National Addiction Recovery Group Partnering with Aspen Mine Center

Face It TOGETHER To Help Address Drug and Alcohol Problems in Teller County

Rick Langenberg

For Erik Olson, a Florissant resident and national nonprofit group leader, clearing the pathway towards addiction recovery is more than a job; it has become a mission.

Especially for an area prone to encountering serious alcohol, drug and opioid inflictions, a scenario that will only get worse with the population boom expected to occur in Teller County over the next decade. Substance abuse issues have commanded the attention of law enforcement officials, civic leaders and Build a Generation groups for years, with plenty of theories but often a lack of tangible, realistic solutions.

But help could be on the way due to our region’s growing ties with a national addiction, wellness nonprofit group that stresses peer coaching and a more personal, well -rounded, holistic approach towards recovery.

“This has been a dream of mine since 2021,” said Olson, in a recent interview with TMJ News in describing one of his key local goals as the Director of Colorado Strategy for Face It TOGETHER, a major addiction wellness nonprofit organization, with an expanded focus in Colorado.

“I always wanted to help my community,” added Olson, who has lived in the Florissant area for several years and admits a definite fondness for the Teller lifestyle.  “This is a dream come true for me.”

Plus, the Face It TOGETHER leader knows first-hand the challenges many of his clients’ face. Now in recovery from his 20-plus-years of alcohol and marijuana addiction, Erik tried a variety of ways to deal with these issues prior to jumping on board with the national nonprofit. Olson, who worked in a high-profile corporate environment, selling medical devices, makes no pretensions that he somewhat succumbed to the “work hard, play hard,” and yes, “drink and party hard” company ethos.

Finally, he conceded that “enough is enough,” and sought to make lifestyle changes for the betterment of himself and his family and has remained substance and drink-free for several years.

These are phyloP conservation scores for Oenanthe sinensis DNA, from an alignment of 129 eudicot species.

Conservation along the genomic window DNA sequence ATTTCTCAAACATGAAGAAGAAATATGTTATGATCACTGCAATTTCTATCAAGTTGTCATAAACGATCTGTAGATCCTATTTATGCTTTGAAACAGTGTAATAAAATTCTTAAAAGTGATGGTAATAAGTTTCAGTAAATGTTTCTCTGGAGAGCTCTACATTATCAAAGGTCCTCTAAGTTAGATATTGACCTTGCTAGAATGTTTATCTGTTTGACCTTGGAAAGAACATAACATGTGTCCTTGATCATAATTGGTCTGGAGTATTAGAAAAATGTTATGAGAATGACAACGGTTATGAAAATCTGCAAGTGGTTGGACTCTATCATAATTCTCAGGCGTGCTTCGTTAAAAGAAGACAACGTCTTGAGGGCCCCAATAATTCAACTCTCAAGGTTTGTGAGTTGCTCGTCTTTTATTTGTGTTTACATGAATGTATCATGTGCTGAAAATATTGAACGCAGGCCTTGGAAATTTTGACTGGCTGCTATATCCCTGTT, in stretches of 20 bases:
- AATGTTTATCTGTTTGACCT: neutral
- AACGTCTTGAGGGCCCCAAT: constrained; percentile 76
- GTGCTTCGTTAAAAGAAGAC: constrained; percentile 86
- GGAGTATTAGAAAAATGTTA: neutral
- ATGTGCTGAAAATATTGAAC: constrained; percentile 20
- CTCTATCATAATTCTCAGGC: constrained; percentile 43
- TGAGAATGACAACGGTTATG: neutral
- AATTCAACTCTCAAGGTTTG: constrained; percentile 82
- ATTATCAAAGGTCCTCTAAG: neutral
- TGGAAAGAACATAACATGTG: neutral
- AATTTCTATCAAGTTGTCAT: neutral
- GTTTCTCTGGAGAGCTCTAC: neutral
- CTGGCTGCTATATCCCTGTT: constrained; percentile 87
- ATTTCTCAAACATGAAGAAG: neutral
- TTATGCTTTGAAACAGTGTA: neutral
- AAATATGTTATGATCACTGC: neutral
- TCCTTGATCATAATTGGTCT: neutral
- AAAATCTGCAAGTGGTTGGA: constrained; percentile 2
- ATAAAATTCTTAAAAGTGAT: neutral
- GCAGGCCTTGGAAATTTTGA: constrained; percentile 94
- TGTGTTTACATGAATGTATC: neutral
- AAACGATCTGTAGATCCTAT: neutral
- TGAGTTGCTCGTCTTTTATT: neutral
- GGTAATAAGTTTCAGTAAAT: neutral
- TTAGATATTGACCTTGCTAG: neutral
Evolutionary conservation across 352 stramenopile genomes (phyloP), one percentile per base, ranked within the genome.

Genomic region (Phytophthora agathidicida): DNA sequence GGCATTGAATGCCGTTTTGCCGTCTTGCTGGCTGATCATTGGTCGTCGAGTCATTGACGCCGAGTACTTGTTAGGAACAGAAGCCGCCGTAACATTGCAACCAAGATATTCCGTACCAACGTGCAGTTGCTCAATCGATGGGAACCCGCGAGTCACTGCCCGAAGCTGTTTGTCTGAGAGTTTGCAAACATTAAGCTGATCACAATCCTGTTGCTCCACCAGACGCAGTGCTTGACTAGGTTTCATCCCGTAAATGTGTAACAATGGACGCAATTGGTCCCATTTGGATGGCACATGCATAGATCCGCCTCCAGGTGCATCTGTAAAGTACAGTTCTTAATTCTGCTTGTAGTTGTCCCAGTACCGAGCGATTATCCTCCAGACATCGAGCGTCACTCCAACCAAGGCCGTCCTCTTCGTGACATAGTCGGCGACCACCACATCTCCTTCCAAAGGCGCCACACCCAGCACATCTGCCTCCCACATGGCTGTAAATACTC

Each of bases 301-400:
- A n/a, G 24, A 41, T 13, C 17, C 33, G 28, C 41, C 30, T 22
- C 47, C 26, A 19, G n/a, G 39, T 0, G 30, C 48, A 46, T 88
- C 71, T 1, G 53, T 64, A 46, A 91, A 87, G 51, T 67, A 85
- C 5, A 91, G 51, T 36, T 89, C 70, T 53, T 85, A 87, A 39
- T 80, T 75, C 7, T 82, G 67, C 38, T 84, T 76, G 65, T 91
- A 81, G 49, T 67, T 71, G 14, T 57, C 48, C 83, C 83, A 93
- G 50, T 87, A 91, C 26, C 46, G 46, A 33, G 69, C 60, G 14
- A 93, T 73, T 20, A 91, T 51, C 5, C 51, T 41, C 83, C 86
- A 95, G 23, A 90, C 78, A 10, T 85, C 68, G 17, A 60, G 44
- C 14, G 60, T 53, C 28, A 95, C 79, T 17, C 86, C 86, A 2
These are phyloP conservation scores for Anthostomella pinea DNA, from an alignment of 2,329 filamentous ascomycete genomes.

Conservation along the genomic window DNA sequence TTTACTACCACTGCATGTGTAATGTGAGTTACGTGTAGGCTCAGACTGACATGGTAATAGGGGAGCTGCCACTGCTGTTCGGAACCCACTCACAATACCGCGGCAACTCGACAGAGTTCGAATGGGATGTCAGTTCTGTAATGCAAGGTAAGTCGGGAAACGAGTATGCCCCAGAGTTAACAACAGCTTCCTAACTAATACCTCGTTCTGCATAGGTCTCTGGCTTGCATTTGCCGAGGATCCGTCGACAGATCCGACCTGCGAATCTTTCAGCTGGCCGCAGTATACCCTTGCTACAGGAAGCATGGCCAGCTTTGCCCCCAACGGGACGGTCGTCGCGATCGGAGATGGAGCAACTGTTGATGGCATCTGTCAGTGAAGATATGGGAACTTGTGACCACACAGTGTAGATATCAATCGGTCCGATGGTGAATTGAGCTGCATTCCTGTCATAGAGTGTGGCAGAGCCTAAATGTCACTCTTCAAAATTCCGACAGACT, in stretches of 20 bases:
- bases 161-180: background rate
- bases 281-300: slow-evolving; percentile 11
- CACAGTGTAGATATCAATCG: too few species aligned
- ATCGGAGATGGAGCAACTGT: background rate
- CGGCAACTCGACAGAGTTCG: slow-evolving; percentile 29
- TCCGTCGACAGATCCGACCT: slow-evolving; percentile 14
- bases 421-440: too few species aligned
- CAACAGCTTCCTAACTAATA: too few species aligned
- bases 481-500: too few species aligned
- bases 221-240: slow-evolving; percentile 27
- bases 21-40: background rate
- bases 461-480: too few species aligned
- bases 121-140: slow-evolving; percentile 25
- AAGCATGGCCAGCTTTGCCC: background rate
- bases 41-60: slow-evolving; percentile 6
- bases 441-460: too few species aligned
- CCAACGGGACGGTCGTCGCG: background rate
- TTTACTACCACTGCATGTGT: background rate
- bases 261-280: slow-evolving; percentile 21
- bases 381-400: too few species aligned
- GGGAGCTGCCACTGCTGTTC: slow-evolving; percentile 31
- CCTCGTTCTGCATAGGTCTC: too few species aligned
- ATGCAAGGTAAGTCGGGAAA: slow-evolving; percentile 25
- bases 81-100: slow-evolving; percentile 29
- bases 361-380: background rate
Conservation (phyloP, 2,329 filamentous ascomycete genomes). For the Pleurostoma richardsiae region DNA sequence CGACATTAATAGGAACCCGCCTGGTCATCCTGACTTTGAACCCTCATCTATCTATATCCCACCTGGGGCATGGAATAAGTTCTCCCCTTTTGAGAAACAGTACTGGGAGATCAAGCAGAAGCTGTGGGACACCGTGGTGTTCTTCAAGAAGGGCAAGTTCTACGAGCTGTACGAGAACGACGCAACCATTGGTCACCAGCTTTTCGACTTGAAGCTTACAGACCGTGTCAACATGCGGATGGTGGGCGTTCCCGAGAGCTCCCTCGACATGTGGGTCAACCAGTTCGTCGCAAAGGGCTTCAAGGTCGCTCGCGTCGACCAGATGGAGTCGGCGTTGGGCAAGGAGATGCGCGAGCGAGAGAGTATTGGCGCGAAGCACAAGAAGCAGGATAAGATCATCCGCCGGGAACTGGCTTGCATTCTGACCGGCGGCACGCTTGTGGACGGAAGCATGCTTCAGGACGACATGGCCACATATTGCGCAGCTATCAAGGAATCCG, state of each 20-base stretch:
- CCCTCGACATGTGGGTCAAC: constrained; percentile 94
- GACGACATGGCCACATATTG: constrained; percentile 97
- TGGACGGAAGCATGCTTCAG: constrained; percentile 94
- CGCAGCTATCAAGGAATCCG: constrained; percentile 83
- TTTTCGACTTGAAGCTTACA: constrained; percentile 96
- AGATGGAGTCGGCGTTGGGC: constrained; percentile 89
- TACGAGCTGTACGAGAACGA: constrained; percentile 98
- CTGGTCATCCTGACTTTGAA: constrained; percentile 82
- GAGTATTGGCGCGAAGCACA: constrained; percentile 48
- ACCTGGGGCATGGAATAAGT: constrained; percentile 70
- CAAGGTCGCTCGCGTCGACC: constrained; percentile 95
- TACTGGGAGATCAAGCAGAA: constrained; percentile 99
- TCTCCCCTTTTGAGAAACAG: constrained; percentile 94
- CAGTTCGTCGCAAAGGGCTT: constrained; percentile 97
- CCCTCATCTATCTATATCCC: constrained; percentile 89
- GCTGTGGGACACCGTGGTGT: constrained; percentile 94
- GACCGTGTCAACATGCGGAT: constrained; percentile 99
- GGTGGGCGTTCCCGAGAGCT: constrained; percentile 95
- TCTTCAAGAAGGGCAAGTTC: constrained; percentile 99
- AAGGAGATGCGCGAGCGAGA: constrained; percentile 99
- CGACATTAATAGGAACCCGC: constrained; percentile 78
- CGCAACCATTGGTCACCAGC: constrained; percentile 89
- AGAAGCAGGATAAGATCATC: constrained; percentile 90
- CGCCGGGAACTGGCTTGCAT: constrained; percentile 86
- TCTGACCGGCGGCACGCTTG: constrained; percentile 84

More importantly, the Florissant resident came to appreciate the techniques used by Face It TOGETHER, citing the organization’s peer coaching style as extremely unique and one of a kind. “We have had many success stories,” said Olson.  Peer coaches for the group often use techniques that fall between the 12-step support effort and therapy.

Unlike many alcohol and drug addiction recovery groups, Face It TOGETHER doesn’t require complete sobriety for clients.  “We follow the harm reduction model.  Our clients lead their own recovery,” said Olson.

As noted in their website, the process is “completely member-led; someone may come to us and want to only cut back drinking or stopping one substance but continue using another. We’re here to do what’s best for that individual…Rather than an all or nothing mindset, we encourage our loved ones to celebrate small wins, including a reduction in use. These conversations often help loved ones stay positive and feel encouraged by the progress being made.”

Expanding into Teller County

The nonprofit group, which serves clients in 48 states and several countries, is now expanding its services in Teller County. The group, founded in South Dakota in 2009, has formed a partnership with the Aspen Mine Center in Cripple Creek. “We are very excited about what we are going to be doing up at the Aspen Mine,” said Olson.